St-pats-badge

Click to view the Donnersmith Photography portfolios.

Click to go to an index of Stephencooks recipes by ingredients.

Scroll down to find recipes in the Stephencooks Recipe Box.

COURSE

Appetizers & Snacks
Breads
Breakfast
Brunch
Side Dishes
Soup
Salad
Drinks
Dessert

STYLE

Comfort Food
Chinese
Decadent
Grilled Food
Italian
Japanese
Pasta
Pizza
Roasted Vegetables
Sandwiches
Smoked Food

MAIN INGREDIENT

Beef
Chicken
Eggs
Lamb
Pork
Seafood
Veggies

NUTRITION

Healthy Recipes
Low Carb
Low Fat
Weight Watchers 0 Pt
Weight Watchers 1 Pt
Weight Watchers 2 Pts
Weight Watchers 3 Pts



MORE

Master Recipes
Leftovers
Quick Prep
Sauces
Tips & Tools
Wild Caught / Foraged



Recipe-finder-tag-bottom
Click to see Saveur's feature on my Rosemary Rutabaga Fries.

« Tuna Crusted with Wasabi Peas | Main | Julia's Onion Soup »

Radicchio Gratin

Radicchio Gratin
  

We had dinner with friends a few weeks ago at M C Perkins Cove, in Ogunquit, the bistro opened last year by Mark Gaier and Clark Frazier (always referred to around here as "Mark and Clark," hence the M C name), the owners and chefs at Arrows, also in Ogunquit, one of the only destination restaurants in Maine. Arrows was anointed as one of the top 50 restaurants in America in 2001 by Gourmet and nominated last year for a James Beard award. On their website there's a long list of other awards and rave notices.  Mark and Clark met while working under Jeremiah Towers at Stars in San Francisco, and they brought to Maine the San Francisco mantra:  fresh & local, fresh & local, fresh & local... While the climate here puts the idea of totally local a bit out of reach, they do cure their own meats (from local suppliers), make all their breads and desserts in-house, and supply most of the produce and herbs for the restaurants from their garden, which surrounds the Arrows property.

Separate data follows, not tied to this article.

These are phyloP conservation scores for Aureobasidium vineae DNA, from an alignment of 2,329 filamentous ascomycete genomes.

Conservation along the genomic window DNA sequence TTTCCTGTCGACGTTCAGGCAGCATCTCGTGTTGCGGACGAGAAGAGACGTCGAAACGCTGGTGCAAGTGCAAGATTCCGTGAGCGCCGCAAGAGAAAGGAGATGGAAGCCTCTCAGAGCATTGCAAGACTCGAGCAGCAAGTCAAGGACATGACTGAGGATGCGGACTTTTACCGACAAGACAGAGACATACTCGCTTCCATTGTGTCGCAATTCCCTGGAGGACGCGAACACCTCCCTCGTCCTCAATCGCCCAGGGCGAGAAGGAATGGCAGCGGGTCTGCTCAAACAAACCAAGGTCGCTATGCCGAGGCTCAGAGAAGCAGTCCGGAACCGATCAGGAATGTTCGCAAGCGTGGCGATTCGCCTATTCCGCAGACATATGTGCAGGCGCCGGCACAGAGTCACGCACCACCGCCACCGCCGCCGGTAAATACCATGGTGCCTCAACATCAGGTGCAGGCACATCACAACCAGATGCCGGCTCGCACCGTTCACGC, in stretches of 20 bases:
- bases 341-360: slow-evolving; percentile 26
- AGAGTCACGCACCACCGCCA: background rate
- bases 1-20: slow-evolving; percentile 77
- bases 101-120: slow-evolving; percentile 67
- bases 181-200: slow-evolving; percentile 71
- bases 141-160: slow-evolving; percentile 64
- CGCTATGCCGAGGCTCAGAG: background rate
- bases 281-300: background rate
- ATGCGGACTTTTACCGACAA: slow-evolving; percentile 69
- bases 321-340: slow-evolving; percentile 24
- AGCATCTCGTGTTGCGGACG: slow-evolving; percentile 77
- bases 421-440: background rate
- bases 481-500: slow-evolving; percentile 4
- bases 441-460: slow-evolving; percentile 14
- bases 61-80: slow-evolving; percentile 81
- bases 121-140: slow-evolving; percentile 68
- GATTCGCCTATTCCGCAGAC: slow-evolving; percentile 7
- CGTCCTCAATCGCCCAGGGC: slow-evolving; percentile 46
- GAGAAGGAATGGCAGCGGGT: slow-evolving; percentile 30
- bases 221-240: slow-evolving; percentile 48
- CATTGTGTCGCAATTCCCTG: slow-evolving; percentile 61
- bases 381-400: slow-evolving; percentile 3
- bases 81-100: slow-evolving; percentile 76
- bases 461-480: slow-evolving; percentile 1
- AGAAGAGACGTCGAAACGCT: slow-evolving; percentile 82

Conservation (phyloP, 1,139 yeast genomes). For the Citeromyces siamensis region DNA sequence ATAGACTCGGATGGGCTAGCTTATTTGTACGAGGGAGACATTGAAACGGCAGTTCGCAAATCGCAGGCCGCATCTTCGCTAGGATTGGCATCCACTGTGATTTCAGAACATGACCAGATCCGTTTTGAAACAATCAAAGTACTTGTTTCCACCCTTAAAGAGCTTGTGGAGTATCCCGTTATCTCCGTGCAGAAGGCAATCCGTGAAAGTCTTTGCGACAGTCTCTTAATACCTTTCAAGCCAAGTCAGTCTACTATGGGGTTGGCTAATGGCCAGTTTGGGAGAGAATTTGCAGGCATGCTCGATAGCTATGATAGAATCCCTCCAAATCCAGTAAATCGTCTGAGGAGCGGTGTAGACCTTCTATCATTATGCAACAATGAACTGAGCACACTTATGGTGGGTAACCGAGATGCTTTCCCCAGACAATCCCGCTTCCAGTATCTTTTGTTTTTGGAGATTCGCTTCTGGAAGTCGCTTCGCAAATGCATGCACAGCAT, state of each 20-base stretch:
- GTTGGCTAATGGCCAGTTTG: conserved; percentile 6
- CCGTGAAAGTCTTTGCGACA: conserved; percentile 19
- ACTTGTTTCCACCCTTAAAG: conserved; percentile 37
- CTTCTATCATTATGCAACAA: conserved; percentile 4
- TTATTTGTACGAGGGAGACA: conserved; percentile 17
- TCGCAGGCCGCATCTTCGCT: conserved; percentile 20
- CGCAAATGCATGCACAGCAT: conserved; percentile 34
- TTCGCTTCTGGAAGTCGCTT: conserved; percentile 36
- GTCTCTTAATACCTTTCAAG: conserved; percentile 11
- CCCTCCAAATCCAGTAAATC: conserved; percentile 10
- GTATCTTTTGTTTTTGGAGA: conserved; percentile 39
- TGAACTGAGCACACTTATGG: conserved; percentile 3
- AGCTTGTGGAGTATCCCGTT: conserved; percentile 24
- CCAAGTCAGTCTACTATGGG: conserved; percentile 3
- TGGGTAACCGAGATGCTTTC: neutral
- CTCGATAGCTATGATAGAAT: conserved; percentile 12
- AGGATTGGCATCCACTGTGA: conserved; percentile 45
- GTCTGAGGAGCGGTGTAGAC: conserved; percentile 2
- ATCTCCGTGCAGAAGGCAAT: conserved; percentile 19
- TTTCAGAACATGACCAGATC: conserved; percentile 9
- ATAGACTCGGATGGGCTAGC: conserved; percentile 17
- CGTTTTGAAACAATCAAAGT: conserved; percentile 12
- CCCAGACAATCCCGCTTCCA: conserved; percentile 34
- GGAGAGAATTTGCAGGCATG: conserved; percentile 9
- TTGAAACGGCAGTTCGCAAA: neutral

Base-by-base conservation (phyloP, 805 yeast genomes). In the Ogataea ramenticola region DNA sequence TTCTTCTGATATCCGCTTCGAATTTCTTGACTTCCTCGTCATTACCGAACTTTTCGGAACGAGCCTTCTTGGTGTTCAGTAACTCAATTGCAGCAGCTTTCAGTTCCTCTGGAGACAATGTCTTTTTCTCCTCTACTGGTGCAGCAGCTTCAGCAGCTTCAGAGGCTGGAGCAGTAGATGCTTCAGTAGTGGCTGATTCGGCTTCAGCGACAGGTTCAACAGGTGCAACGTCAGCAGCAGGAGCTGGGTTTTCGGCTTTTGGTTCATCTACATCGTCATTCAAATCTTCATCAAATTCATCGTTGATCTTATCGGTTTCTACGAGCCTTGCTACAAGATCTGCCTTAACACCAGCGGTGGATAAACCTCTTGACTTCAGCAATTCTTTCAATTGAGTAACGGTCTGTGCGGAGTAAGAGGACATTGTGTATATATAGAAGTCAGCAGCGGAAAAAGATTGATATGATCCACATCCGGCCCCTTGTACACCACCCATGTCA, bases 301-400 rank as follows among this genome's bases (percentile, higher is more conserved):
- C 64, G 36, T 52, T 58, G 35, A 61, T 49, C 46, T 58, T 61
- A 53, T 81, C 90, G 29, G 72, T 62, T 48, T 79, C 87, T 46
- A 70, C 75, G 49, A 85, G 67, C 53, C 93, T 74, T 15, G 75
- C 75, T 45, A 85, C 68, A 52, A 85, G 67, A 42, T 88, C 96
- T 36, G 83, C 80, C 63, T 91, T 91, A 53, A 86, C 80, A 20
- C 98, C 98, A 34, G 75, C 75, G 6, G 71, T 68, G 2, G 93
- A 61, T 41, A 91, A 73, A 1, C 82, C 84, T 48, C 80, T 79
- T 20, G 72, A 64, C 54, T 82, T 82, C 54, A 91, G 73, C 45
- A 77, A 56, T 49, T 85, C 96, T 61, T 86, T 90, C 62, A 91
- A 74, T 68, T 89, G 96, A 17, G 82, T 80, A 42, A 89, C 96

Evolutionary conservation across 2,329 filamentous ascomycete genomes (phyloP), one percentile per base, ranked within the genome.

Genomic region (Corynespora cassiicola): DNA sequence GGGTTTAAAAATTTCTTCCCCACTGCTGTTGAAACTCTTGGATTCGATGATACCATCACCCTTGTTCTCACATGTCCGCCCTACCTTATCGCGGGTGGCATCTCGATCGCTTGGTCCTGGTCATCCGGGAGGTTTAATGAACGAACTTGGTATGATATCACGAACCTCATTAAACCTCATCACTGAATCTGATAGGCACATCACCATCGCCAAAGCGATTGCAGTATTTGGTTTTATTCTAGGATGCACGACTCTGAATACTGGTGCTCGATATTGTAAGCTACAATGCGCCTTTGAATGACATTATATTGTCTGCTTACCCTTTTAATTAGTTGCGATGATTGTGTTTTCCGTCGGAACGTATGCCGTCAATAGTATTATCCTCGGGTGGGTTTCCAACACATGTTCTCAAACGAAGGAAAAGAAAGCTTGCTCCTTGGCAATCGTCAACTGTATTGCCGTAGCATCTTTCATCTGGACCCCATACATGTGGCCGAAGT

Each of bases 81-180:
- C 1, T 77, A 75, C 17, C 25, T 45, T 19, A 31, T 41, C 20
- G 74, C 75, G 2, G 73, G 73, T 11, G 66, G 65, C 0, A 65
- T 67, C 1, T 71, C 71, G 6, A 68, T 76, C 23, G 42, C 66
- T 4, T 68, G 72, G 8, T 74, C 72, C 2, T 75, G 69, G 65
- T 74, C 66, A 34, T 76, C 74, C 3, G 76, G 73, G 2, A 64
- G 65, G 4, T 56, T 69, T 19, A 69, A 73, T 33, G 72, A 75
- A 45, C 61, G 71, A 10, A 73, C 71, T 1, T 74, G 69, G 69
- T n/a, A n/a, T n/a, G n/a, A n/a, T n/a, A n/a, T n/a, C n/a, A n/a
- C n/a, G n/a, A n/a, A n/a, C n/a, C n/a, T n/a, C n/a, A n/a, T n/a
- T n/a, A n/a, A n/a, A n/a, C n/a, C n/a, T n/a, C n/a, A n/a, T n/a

While the concept of M C Perkins is "casual upscale American bistro," the quality and style of the Arrows operation inevitably shines though. In a beautifully designed restaurant like this, with a fabulous view of the surf crashing on the rocks along the Marginal Way, exquisite appointments, stylish accessories and attentive service, it's almost a surprise to find such standard fare as hamburgers, fries, fish and chips and a roast turkey sandwich on the menu. Of course there are also steaks and grilled fish available, which are accompanied by sides selected by the diners from lists of "Evil Carbos" and "Virtuous Vegetables." Plates are designed carefully, but with simplicity, and while the food looks artful when it arrives there's no fussiness.